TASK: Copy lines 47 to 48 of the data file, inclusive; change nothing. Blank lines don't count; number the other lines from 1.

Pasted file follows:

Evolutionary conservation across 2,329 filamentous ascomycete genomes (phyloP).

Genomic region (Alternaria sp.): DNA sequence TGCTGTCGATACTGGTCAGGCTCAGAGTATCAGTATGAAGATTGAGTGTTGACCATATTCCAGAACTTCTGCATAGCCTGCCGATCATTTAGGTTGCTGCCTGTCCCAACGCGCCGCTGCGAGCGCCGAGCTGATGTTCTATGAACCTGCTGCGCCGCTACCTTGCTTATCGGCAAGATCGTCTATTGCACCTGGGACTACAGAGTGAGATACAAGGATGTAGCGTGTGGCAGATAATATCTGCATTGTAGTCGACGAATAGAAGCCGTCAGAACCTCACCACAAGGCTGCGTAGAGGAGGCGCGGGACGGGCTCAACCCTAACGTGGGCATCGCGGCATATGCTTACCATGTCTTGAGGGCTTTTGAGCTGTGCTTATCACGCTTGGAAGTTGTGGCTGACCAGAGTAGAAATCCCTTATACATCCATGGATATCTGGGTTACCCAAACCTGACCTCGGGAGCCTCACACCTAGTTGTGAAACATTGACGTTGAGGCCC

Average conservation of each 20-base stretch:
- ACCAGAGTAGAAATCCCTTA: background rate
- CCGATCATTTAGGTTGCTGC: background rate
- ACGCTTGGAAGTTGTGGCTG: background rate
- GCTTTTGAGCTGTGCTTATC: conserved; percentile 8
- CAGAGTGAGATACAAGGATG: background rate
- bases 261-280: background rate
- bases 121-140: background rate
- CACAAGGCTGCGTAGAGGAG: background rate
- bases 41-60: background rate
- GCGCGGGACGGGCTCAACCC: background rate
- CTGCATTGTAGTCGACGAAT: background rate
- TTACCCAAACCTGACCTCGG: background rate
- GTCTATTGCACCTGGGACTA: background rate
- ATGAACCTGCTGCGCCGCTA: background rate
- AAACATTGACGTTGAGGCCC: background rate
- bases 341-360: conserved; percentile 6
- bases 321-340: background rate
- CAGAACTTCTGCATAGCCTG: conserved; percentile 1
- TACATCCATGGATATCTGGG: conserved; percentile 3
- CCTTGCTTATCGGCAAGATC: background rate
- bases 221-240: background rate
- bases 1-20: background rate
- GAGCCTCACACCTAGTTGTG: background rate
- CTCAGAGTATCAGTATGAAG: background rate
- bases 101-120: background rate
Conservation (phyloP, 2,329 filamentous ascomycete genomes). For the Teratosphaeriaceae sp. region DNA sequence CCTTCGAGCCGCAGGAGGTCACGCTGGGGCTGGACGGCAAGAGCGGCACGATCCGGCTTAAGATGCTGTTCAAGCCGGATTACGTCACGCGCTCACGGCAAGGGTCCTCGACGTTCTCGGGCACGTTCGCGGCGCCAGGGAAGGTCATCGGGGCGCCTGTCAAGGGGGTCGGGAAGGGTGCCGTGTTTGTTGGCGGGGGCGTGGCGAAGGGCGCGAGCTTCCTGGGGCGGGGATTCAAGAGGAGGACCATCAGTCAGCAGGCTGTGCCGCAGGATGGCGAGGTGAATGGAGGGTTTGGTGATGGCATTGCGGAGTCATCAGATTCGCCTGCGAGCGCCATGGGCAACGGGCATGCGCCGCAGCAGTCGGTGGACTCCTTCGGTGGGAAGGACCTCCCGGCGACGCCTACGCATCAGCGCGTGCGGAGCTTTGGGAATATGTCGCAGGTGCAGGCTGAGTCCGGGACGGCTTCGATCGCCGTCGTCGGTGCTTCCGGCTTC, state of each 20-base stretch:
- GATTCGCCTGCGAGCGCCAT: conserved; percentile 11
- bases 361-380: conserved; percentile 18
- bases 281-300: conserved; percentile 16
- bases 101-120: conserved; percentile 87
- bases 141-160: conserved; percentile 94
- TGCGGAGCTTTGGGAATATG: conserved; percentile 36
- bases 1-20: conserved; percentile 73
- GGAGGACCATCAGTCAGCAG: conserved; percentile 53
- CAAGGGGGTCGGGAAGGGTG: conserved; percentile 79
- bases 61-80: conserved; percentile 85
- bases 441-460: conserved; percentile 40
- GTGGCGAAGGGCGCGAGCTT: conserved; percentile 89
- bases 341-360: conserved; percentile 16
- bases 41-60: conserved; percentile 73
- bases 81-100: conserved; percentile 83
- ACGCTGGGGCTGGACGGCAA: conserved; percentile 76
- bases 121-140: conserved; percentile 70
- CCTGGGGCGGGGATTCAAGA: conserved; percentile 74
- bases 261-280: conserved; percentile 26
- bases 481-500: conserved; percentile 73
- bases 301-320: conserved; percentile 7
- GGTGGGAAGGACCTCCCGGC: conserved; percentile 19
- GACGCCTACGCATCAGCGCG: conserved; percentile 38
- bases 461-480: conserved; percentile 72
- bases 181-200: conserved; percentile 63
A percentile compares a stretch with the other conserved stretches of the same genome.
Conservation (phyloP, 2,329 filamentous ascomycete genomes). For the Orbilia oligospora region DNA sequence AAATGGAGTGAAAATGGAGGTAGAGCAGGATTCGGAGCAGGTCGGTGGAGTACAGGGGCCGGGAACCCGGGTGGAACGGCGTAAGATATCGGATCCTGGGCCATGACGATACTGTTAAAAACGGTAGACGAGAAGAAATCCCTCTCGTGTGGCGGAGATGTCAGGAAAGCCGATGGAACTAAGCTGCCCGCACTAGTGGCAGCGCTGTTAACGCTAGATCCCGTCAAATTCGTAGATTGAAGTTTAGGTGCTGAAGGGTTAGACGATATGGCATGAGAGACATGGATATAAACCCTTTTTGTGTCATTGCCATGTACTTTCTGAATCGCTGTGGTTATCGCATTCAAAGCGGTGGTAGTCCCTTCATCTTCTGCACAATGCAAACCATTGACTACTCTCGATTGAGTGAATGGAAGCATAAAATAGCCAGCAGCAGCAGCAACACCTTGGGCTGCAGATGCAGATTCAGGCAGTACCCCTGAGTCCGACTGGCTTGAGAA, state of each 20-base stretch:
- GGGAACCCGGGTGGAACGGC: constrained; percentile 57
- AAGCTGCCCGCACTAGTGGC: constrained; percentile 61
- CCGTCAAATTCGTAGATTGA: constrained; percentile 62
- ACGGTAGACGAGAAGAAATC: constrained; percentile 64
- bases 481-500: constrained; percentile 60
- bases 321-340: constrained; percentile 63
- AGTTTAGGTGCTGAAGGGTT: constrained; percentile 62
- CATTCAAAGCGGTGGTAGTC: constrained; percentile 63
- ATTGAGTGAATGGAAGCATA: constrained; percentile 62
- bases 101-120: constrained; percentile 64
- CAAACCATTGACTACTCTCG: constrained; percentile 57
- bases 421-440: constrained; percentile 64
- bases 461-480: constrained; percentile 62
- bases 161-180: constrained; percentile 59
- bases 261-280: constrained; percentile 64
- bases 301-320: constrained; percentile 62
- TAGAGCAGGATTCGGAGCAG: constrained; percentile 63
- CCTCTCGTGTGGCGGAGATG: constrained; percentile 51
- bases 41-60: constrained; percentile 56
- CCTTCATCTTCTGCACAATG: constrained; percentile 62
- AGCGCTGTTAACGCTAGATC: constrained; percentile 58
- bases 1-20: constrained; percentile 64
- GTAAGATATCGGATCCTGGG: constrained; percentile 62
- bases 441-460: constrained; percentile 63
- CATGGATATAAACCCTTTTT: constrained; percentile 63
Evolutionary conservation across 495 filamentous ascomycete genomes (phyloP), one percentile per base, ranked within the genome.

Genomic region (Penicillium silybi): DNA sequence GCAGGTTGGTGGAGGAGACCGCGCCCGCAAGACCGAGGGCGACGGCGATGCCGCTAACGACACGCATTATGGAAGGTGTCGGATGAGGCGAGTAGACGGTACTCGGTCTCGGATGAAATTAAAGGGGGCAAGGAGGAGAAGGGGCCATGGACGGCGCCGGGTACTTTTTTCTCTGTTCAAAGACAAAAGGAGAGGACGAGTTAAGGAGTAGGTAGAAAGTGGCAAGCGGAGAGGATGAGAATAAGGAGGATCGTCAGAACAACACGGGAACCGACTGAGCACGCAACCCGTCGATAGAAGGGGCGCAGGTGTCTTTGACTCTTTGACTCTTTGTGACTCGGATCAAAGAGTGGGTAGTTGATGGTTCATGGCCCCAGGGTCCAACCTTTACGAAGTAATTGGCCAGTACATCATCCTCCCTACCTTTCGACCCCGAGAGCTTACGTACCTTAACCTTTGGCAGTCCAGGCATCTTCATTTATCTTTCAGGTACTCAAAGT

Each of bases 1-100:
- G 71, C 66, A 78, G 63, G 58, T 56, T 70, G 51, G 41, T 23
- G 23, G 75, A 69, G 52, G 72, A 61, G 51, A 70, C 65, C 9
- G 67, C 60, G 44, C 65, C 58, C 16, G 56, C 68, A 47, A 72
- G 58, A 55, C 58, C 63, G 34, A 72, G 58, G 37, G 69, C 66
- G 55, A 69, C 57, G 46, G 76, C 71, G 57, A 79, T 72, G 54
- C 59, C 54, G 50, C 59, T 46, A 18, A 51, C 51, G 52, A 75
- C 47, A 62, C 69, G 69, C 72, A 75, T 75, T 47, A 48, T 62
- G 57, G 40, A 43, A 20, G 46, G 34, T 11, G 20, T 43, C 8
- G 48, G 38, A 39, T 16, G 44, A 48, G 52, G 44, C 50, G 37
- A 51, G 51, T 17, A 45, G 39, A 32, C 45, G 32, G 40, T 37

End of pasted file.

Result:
- CCTGGGGCGGGGATTCAAGA: conserved; percentile 74
- bases 261-280: conserved; percentile 26